Biddle is already here. So is Drew Bach. Crisis is sitting at a table, tattoos bursting from the sleeves of his Moped Army T-shirt.
Bach stands up. He's the first to perform. As the first couple of bars of "White Wedding" by Billy Idol pound from the speakers, he leaps in the air, grabs his crotch and screams.
For the next three-and-a-half minutes, Bach is no longer a 29-year-old sign writer who lives in Newport, owns a vintage scooter instead of a car and is currently working on his third can of Burger Beer. No, Bach is gone. Standing in his place, indeed, wearing his clothes, is Billy Idol.
"He looks like a banker," Beagle says, as Bach leaps in the air again behind him, "but he's crazy as shit."
Indeed, Bach does look like a banker and, as he proves this evening, he is as crazy as shit. Another 10 minutes or so pass and he sings "Never Say Never" by Romeoboy. Ten minutes later and he's up again, singing Idol's "Rebel Yell." Afterward, he walks back to his chair, breathing hard like a boxer walking back to his corner.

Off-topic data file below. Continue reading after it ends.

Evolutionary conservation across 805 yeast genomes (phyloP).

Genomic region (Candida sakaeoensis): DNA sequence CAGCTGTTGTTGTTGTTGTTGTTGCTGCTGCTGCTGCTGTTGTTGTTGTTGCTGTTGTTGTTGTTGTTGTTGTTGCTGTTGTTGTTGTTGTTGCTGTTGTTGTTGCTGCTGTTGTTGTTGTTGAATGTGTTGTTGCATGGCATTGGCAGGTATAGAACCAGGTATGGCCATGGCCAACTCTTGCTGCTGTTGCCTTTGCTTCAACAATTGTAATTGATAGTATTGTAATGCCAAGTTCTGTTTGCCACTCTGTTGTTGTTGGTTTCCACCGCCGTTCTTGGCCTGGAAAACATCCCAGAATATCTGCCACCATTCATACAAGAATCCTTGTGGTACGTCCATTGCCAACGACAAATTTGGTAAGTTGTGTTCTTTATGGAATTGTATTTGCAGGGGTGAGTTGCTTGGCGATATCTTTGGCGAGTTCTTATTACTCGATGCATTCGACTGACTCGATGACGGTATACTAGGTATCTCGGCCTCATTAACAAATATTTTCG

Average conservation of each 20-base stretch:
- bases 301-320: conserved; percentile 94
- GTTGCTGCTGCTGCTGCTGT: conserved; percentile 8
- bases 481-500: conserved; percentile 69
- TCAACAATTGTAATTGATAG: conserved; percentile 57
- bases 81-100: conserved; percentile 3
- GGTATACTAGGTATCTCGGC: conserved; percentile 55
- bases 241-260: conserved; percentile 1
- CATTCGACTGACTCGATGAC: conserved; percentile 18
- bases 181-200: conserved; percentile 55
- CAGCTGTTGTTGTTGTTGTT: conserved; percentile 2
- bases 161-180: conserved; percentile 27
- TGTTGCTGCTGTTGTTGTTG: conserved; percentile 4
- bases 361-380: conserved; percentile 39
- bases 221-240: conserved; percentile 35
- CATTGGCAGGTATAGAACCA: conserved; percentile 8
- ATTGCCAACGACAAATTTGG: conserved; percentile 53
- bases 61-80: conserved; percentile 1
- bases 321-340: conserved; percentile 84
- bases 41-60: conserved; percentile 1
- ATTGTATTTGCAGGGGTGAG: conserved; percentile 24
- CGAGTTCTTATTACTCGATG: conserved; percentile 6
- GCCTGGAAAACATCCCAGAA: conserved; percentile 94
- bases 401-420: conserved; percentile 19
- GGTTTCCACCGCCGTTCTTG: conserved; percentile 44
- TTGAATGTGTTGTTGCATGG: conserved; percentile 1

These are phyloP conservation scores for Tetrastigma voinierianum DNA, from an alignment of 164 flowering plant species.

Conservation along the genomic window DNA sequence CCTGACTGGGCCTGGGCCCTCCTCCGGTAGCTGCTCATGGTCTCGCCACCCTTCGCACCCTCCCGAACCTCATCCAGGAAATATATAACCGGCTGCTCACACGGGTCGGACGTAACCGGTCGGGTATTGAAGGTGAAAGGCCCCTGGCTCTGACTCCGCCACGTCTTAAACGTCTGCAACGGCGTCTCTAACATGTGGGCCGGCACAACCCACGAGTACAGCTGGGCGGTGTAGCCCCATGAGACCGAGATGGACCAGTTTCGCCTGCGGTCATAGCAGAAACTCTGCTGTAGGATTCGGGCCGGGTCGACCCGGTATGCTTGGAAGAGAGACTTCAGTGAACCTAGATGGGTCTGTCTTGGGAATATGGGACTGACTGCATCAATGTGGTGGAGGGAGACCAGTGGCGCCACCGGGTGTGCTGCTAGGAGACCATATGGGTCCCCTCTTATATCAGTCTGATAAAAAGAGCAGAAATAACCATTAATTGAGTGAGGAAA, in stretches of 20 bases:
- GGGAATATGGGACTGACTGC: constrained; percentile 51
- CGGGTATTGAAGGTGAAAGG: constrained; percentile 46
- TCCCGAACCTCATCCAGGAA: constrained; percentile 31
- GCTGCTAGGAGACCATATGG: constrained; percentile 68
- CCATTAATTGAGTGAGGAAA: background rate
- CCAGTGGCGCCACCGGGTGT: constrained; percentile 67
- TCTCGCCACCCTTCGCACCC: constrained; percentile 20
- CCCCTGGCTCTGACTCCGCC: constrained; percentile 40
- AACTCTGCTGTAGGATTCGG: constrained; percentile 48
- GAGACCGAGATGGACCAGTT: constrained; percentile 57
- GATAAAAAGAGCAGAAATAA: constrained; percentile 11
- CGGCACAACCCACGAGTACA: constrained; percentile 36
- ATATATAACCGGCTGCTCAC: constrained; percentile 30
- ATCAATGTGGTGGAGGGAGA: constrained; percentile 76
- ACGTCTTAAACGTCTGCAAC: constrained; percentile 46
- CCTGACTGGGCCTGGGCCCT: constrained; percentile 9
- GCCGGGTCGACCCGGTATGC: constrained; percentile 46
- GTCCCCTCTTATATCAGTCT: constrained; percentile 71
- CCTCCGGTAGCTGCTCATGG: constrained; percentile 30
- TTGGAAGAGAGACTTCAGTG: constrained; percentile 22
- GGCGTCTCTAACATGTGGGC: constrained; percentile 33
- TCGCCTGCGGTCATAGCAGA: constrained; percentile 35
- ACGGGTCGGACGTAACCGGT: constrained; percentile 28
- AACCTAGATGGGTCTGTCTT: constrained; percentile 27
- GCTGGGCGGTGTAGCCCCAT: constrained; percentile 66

At his senior-year high school talent show more than 10 years ago, his girlfriend tells me, Bach sang "White Wedding" and then rode his scooter across the stage and through a paper stained-glass window.
"I've fried my vocal chords," he says simply, slumped in his chair.
Beagle's name is called. He stands up slowly, complaining that he hasn't drunk enough to sing yet, and walks toward the monitor.
"This is my first time doing Karaoke everybody, so go easy on me," he lies, before launching into an Elvis Costello song, mike held upside-down like a rapper.
Then Shannon from The Messengers, who sports a blue mohawk and a pierced lip, sings "Son of a Preacher Man," while the guys drink their cans of Burger. Club member Sarah Griesemer sings "One Way or Another" by Blondie, and someone is passing around a heavy stack of photographs taken at the last scooter rally.
By now, everyone who isn't in the scooter club is starting to wish they were. It's worth buying a scooter just to be a part of it.
It's 10:30 p.m. now, and it looks like it's going to be a long night for the members of XYL Scooter Club. Outside, it's dark and the streets are quiet. Miraculously, the rain has stopped. The thunderclouds have slid apart like stage props, and a bright moon shines on the scooters lined up along the sidewalk.
Back inside, Beagle puts down his beer. It's his turn to sing again.
"This is my first time doing Karaoke everybody," he says for the second time, as I stand up to leave, "so go easy on me." HOT